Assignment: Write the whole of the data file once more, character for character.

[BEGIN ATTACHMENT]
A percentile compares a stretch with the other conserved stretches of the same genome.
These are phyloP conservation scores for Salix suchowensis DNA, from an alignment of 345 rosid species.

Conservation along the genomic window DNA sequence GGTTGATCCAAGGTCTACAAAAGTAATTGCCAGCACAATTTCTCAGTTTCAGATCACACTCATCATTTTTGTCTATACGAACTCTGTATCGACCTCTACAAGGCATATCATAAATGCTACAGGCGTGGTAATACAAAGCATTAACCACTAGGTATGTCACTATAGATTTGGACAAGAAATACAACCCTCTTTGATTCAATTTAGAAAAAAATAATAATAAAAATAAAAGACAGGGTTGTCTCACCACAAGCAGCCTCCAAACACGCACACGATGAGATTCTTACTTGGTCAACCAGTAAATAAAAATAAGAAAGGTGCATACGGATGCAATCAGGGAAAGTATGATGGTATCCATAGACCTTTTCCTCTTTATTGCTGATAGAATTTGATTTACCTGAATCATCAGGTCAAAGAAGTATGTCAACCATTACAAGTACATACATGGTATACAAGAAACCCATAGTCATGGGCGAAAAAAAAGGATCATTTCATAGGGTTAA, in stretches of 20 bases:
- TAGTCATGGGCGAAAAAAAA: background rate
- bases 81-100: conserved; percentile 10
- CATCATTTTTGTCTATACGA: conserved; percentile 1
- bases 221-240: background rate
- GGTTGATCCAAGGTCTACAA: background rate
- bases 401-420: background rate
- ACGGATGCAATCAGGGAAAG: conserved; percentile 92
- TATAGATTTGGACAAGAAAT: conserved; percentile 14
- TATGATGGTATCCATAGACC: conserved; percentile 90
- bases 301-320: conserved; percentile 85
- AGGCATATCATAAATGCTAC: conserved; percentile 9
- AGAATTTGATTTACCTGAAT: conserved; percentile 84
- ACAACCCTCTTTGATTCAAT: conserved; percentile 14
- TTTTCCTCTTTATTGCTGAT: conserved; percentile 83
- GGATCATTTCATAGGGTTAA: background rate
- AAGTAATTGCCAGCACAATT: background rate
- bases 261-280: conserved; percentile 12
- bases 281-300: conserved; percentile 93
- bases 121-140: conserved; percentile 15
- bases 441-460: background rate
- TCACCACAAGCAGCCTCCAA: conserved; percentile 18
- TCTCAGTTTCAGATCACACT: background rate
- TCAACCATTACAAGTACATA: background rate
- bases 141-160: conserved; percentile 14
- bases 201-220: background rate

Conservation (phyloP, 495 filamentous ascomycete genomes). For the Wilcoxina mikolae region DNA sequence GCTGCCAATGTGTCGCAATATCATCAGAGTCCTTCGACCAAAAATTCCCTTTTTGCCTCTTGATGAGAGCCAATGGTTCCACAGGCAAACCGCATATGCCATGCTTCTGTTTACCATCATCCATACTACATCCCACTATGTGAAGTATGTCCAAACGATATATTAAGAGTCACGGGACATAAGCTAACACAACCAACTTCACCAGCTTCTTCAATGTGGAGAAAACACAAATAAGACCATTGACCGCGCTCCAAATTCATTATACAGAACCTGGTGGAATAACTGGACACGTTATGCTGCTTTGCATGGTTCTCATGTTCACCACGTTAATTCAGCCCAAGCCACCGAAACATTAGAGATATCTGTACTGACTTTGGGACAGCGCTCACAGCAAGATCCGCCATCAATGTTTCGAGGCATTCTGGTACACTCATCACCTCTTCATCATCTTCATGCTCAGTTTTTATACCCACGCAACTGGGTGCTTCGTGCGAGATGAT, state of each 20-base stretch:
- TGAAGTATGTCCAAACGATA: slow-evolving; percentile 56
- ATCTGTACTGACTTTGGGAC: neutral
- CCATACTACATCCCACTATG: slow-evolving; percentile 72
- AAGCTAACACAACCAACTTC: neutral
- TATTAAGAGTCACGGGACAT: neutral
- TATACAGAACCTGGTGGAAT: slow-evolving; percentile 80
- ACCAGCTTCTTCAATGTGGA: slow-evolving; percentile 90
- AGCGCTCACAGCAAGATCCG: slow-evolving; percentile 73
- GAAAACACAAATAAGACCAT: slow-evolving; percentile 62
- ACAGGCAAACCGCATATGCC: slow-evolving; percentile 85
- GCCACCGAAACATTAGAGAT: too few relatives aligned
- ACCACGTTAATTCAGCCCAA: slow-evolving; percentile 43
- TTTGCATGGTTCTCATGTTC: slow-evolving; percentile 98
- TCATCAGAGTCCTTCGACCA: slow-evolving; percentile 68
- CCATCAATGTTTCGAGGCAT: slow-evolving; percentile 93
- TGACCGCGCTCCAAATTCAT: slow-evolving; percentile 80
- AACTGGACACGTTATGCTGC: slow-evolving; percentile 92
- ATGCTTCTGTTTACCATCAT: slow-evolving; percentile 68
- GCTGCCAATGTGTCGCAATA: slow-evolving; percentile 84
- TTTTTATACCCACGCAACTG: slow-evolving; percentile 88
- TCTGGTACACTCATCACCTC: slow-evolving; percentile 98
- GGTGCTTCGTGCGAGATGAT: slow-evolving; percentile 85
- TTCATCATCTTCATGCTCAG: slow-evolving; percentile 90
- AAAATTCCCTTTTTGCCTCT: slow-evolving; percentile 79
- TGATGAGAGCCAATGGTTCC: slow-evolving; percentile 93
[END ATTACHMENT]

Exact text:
A percentile compares a stretch with the other conserved stretches of the same genome.
These are phyloP conservation scores for Salix suchowensis DNA, from an alignment of 345 rosid species.

Conservation along the genomic window DNA sequence GGTTGATCCAAGGTCTACAAAAGTAATTGCCAGCACAATTTCTCAGTTTCAGATCACACTCATCATTTTTGTCTATACGAACTCTGTATCGACCTCTACAAGGCATATCATAAATGCTACAGGCGTGGTAATACAAAGCATTAACCACTAGGTATGTCACTATAGATTTGGACAAGAAATACAACCCTCTTTGATTCAATTTAGAAAAAAATAATAATAAAAATAAAAGACAGGGTTGTCTCACCACAAGCAGCCTCCAAACACGCACACGATGAGATTCTTACTTGGTCAACCAGTAAATAAAAATAAGAAAGGTGCATACGGATGCAATCAGGGAAAGTATGATGGTATCCATAGACCTTTTCCTCTTTATTGCTGATAGAATTTGATTTACCTGAATCATCAGGTCAAAGAAGTATGTCAACCATTACAAGTACATACATGGTATACAAGAAACCCATAGTCATGGGCGAAAAAAAAGGATCATTTCATAGGGTTAA, in stretches of 20 bases:
- TAGTCATGGGCGAAAAAAAA: background rate
- bases 81-100: conserved; percentile 10
- CATCATTTTTGTCTATACGA: conserved; percentile 1
- bases 221-240: background rate
- GGTTGATCCAAGGTCTACAA: background rate
- bases 401-420: background rate
- ACGGATGCAATCAGGGAAAG: conserved; percentile 92
- TATAGATTTGGACAAGAAAT: conserved; percentile 14
- TATGATGGTATCCATAGACC: conserved; percentile 90
- bases 301-320: conserved; percentile 85
- AGGCATATCATAAATGCTAC: conserved; percentile 9
- AGAATTTGATTTACCTGAAT: conserved; percentile 84
- ACAACCCTCTTTGATTCAAT: conserved; percentile 14
- TTTTCCTCTTTATTGCTGAT: conserved; percentile 83
- GGATCATTTCATAGGGTTAA: background rate
- AAGTAATTGCCAGCACAATT: background rate
- bases 261-280: conserved; percentile 12
- bases 281-300: conserved; percentile 93
- bases 121-140: conserved; percentile 15
- bases 441-460: background rate
- TCACCACAAGCAGCCTCCAA: conserved; percentile 18
- TCTCAGTTTCAGATCACACT: background rate
- TCAACCATTACAAGTACATA: background rate
- bases 141-160: conserved; percentile 14
- bases 201-220: background rate

Conservation (phyloP, 495 filamentous ascomycete genomes). For the Wilcoxina mikolae region DNA sequence GCTGCCAATGTGTCGCAATATCATCAGAGTCCTTCGACCAAAAATTCCCTTTTTGCCTCTTGATGAGAGCCAATGGTTCCACAGGCAAACCGCATATGCCATGCTTCTGTTTACCATCATCCATACTACATCCCACTATGTGAAGTATGTCCAAACGATATATTAAGAGTCACGGGACATAAGCTAACACAACCAACTTCACCAGCTTCTTCAATGTGGAGAAAACACAAATAAGACCATTGACCGCGCTCCAAATTCATTATACAGAACCTGGTGGAATAACTGGACACGTTATGCTGCTTTGCATGGTTCTCATGTTCACCACGTTAATTCAGCCCAAGCCACCGAAACATTAGAGATATCTGTACTGACTTTGGGACAGCGCTCACAGCAAGATCCGCCATCAATGTTTCGAGGCATTCTGGTACACTCATCACCTCTTCATCATCTTCATGCTCAGTTTTTATACCCACGCAACTGGGTGCTTCGTGCGAGATGAT, state of each 20-base stretch:
- TGAAGTATGTCCAAACGATA: slow-evolving; percentile 56
- ATCTGTACTGACTTTGGGAC: neutral
- CCATACTACATCCCACTATG: slow-evolving; percentile 72
- AAGCTAACACAACCAACTTC: neutral
- TATTAAGAGTCACGGGACAT: neutral
- TATACAGAACCTGGTGGAAT: slow-evolving; percentile 80
- ACCAGCTTCTTCAATGTGGA: slow-evolving; percentile 90
- AGCGCTCACAGCAAGATCCG: slow-evolving; percentile 73
- GAAAACACAAATAAGACCAT: slow-evolving; percentile 62
- ACAGGCAAACCGCATATGCC: slow-evolving; percentile 85
- GCCACCGAAACATTAGAGAT: too few relatives aligned
- ACCACGTTAATTCAGCCCAA: slow-evolving; percentile 43
- TTTGCATGGTTCTCATGTTC: slow-evolving; percentile 98
- TCATCAGAGTCCTTCGACCA: slow-evolving; percentile 68
- CCATCAATGTTTCGAGGCAT: slow-evolving; percentile 93
- TGACCGCGCTCCAAATTCAT: slow-evolving; percentile 80
- AACTGGACACGTTATGCTGC: slow-evolving; percentile 92
- ATGCTTCTGTTTACCATCAT: slow-evolving; percentile 68
- GCTGCCAATGTGTCGCAATA: slow-evolving; percentile 84
- TTTTTATACCCACGCAACTG: slow-evolving; percentile 88
- TCTGGTACACTCATCACCTC: slow-evolving; percentile 98
- GGTGCTTCGTGCGAGATGAT: slow-evolving; percentile 85
- TTCATCATCTTCATGCTCAG: slow-evolving; percentile 90
- AAAATTCCCTTTTTGCCTCT: slow-evolving; percentile 79
- TGATGAGAGCCAATGGTTCC: slow-evolving; percentile 93